Witchcraft was a pass for humiliation and ultimately, death. The ideas associated with it, behavior wise, still persist and so the punishment continues. Marginalized women who don’t concern themselves with societies’ soulessness and aren’t emotionally caged are given to harassment in the press and via social media. As the public practice of non-Christian religions increases, particularly among Black women and women of color, “witch” isn’t an life-ending insult, even to those who don’t practice. Still, it is hurled as if it were.
In 2019, Candace Owens took to Twitter to attack Megan Markle, wife of Prince Harry, Duke of Windsor, calling Markle a “witch” and saying the prince was “under her spell.” This came after Markle opened up about the struggles she endured as a target of the press and as a new mother. During a 2021 sit down with Oprah Winfrey, Markle said the constant scrutiny and “character assassination” nearly led her to end her life. The demonization of womanhood has severe consequences.
Maura Moreira (sitting) as Tituba and Helmut Ibler (kneeling) as reverend Hale during a rehearsal of a scene of opera “The Crucible.” (Photo by Roland Witschel/picture alliance via Getty Images)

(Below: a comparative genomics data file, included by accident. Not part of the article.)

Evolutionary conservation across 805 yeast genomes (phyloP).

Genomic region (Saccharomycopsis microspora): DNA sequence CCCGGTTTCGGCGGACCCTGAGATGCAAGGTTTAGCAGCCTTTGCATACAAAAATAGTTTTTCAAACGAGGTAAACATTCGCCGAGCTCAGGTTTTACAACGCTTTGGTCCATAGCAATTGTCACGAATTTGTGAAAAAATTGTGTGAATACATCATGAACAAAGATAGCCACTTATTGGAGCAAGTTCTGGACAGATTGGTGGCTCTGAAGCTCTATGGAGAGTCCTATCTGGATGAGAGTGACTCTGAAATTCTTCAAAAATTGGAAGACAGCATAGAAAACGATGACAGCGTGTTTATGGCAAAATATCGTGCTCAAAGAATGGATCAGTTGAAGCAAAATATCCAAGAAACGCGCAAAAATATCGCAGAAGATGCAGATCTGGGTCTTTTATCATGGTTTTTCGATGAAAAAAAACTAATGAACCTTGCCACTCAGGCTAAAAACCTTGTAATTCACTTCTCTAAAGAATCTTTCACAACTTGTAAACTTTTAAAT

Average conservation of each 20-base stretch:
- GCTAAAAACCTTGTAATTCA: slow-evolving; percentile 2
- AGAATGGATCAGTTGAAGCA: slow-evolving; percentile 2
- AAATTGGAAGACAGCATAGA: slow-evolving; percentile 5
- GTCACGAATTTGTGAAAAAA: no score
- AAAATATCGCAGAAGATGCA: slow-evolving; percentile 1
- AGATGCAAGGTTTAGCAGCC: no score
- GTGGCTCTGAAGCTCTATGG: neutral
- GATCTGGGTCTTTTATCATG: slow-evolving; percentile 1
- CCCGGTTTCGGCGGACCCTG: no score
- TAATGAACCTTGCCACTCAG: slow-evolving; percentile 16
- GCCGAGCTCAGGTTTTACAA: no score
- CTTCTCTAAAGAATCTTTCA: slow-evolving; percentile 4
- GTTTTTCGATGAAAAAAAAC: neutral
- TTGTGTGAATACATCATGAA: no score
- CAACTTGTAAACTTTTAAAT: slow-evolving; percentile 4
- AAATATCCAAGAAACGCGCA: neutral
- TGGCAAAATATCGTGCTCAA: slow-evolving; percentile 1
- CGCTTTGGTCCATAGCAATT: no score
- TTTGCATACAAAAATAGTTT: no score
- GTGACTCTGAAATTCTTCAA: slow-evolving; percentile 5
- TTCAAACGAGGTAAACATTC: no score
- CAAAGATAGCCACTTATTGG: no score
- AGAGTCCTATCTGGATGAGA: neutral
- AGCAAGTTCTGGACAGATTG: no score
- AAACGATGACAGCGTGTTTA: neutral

When Tituba was thought to be involved with the roars and convulsions of the girls in Salem, she was allegedly beat by Parris and brought to testify before a magistrate. Set to reveal her knowledge last, she began with a denial. No doubt frightened by the high number of white onlookers, she “confessed” to speaking with the devil himself, saying, “The devil came to me and bid me serve him.” She then admitted that two other of the women accused of bringing evil to Salem, Sarah Good, a beggar, and Sarah Osbourne, a widow believed to have had an affair with an indentured servant, of becoming winged creatures before her eyes. Self preservation was all that she could focus on and if her imagination could be a shield, then she would play it up as much as she needed to.